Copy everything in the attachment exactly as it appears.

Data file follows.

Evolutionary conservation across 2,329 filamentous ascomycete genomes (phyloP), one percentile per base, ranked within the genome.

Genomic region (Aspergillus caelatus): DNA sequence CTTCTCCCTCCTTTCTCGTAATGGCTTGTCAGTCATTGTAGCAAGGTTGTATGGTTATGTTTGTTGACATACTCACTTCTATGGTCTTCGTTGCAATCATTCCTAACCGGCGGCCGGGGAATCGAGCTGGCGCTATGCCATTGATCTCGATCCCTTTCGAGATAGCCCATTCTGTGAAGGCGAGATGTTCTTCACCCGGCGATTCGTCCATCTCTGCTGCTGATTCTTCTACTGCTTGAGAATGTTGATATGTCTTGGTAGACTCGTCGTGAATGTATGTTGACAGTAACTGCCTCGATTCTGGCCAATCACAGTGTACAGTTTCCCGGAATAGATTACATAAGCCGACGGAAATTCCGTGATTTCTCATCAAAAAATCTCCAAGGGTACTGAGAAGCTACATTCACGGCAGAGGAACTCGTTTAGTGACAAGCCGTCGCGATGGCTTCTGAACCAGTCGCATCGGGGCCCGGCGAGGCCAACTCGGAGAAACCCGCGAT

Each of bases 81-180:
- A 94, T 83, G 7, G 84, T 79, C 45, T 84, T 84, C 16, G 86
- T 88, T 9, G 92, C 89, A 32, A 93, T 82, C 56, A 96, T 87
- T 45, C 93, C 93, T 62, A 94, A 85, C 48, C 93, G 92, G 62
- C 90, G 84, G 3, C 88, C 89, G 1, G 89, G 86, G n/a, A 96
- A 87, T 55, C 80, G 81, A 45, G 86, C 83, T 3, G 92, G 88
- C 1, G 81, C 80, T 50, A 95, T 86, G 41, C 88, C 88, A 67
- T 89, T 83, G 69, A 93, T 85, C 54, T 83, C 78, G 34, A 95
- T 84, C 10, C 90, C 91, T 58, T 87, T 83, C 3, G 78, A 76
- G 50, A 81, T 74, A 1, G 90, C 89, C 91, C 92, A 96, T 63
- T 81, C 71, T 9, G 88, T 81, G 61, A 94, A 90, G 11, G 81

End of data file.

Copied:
Evolutionary conservation across 2,329 filamentous ascomycete genomes (phyloP), one percentile per base, ranked within the genome.

Genomic region (Aspergillus caelatus): DNA sequence CTTCTCCCTCCTTTCTCGTAATGGCTTGTCAGTCATTGTAGCAAGGTTGTATGGTTATGTTTGTTGACATACTCACTTCTATGGTCTTCGTTGCAATCATTCCTAACCGGCGGCCGGGGAATCGAGCTGGCGCTATGCCATTGATCTCGATCCCTTTCGAGATAGCCCATTCTGTGAAGGCGAGATGTTCTTCACCCGGCGATTCGTCCATCTCTGCTGCTGATTCTTCTACTGCTTGAGAATGTTGATATGTCTTGGTAGACTCGTCGTGAATGTATGTTGACAGTAACTGCCTCGATTCTGGCCAATCACAGTGTACAGTTTCCCGGAATAGATTACATAAGCCGACGGAAATTCCGTGATTTCTCATCAAAAAATCTCCAAGGGTACTGAGAAGCTACATTCACGGCAGAGGAACTCGTTTAGTGACAAGCCGTCGCGATGGCTTCTGAACCAGTCGCATCGGGGCCCGGCGAGGCCAACTCGGAGAAACCCGCGAT

Each of bases 81-180:
- A 94, T 83, G 7, G 84, T 79, C 45, T 84, T 84, C 16, G 86
- T 88, T 9, G 92, C 89, A 32, A 93, T 82, C 56, A 96, T 87
- T 45, C 93, C 93, T 62, A 94, A 85, C 48, C 93, G 92, G 62
- C 90, G 84, G 3, C 88, C 89, G 1, G 89, G 86, G n/a, A 96
- A 87, T 55, C 80, G 81, A 45, G 86, C 83, T 3, G 92, G 88
- C 1, G 81, C 80, T 50, A 95, T 86, G 41, C 88, C 88, A 67
- T 89, T 83, G 69, A 93, T 85, C 54, T 83, C 78, G 34, A 95
- T 84, C 10, C 90, C 91, T 58, T 87, T 83, C 3, G 78, A 76
- G 50, A 81, T 74, A 1, G 90, C 89, C 91, C 92, A 96, T 63
- T 81, C 71, T 9, G 88, T 81, G 61, A 94, A 90, G 11, G 81